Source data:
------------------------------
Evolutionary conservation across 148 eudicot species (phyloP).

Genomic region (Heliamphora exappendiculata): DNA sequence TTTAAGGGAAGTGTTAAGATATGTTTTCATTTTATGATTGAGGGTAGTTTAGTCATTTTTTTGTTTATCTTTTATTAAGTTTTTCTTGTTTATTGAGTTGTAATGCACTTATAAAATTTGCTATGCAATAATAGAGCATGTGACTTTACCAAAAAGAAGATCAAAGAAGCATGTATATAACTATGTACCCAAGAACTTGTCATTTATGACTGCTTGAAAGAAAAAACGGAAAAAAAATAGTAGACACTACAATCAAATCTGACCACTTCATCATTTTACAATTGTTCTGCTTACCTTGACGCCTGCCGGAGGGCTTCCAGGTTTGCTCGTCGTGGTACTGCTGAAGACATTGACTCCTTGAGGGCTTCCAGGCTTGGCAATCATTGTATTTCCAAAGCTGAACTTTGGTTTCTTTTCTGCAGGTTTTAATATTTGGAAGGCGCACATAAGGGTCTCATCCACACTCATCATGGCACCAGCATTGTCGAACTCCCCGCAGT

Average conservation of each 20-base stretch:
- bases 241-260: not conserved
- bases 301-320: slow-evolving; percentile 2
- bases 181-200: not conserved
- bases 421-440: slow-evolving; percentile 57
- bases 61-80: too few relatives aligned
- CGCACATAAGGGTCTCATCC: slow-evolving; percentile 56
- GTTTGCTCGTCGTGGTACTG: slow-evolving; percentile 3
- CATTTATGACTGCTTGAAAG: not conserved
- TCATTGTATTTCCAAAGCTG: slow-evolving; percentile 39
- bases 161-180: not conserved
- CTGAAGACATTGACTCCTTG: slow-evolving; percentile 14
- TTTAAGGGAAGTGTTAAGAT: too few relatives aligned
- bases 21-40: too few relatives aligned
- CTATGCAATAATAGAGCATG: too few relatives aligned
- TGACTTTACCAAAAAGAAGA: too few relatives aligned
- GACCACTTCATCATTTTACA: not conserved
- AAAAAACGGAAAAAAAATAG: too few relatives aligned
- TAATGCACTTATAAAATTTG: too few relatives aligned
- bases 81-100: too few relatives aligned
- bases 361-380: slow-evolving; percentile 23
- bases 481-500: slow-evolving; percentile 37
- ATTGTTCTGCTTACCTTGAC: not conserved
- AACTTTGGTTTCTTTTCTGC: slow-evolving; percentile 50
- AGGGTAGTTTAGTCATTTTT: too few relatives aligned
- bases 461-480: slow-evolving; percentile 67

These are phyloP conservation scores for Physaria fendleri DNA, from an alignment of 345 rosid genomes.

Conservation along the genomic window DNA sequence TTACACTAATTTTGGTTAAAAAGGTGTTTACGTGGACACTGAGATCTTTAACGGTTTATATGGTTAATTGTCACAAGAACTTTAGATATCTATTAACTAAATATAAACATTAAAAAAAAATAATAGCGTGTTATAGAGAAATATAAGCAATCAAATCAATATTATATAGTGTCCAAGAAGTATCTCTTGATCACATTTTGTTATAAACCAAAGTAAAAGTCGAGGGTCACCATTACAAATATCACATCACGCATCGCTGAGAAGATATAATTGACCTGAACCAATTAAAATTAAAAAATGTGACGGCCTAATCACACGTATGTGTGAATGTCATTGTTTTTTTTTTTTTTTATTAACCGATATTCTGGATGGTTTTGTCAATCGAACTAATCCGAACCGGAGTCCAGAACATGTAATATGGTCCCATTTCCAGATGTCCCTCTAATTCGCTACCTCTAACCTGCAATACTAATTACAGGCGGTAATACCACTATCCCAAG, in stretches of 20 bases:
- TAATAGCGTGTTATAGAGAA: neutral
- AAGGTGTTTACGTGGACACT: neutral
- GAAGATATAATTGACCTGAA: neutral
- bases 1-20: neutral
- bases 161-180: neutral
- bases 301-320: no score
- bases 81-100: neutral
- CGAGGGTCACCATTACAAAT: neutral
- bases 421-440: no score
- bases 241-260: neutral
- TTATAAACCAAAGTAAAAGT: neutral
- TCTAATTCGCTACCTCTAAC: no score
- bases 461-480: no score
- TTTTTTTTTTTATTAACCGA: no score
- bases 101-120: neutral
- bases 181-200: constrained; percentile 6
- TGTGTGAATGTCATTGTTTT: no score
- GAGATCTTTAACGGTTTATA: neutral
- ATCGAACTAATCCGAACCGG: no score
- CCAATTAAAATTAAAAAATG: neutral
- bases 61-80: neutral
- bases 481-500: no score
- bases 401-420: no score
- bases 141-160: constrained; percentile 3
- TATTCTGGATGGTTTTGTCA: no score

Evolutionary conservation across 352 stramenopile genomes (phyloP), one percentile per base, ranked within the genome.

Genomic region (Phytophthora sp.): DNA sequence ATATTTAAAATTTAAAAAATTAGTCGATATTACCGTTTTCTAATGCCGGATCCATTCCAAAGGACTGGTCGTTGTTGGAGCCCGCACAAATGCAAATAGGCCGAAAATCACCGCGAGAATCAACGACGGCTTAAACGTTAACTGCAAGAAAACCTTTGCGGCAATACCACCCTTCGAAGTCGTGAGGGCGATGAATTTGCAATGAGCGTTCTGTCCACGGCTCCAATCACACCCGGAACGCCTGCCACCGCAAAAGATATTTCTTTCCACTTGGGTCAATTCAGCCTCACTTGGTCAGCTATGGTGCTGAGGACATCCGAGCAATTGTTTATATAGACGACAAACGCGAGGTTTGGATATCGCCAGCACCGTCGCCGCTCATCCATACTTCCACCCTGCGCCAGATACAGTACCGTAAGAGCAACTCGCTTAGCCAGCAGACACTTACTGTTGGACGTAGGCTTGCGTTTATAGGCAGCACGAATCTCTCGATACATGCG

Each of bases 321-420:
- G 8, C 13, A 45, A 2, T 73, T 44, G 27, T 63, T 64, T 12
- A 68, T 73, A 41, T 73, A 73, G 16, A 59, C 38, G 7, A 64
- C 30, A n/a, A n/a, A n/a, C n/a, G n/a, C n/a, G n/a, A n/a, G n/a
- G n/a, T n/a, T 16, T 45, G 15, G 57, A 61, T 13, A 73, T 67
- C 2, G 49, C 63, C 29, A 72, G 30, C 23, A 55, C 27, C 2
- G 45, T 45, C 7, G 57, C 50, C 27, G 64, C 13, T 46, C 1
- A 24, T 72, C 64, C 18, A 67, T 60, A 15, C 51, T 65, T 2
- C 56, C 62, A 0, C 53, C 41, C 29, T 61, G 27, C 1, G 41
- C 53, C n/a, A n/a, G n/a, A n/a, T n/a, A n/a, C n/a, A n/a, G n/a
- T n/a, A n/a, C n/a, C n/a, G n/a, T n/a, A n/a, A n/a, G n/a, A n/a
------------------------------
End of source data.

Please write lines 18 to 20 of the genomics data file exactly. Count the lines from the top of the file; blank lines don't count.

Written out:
- TGACTTTACCAAAAAGAAGA: too few relatives aligned
- GACCACTTCATCATTTTACA: not conserved
- AAAAAACGGAAAAAAAATAG: too few relatives aligned